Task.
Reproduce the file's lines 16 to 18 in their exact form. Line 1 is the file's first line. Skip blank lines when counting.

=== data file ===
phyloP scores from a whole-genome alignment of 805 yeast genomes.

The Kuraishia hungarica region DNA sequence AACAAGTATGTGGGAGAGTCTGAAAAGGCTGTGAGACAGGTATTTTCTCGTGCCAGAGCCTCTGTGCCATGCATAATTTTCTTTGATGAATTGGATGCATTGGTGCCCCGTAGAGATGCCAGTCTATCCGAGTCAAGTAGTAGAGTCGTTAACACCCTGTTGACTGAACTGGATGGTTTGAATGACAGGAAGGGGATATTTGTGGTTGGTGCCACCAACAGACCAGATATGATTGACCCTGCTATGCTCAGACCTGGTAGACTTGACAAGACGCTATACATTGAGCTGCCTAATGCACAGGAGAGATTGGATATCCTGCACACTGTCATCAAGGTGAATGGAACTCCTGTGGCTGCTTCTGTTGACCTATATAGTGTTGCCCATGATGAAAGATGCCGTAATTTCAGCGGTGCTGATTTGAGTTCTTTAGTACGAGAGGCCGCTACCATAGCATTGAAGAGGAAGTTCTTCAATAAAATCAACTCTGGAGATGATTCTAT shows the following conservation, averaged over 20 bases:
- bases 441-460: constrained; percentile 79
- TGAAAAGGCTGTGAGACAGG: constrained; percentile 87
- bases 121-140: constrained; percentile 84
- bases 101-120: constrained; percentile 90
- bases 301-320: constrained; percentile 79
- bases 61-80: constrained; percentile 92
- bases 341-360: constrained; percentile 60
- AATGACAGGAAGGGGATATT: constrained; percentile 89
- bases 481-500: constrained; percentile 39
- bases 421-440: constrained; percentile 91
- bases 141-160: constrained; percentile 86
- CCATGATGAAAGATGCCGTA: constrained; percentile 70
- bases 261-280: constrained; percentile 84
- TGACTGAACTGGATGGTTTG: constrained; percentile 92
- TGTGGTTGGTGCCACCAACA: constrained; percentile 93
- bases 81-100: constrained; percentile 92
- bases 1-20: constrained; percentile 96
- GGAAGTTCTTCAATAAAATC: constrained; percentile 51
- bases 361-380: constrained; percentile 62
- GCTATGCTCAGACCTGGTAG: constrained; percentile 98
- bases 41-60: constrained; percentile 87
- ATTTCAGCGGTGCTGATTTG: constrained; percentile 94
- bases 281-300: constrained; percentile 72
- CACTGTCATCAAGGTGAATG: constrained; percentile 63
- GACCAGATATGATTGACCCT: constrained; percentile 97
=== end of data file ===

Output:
- TGACTGAACTGGATGGTTTG: constrained; percentile 92
- TGTGGTTGGTGCCACCAACA: constrained; percentile 93
- bases 81-100: constrained; percentile 92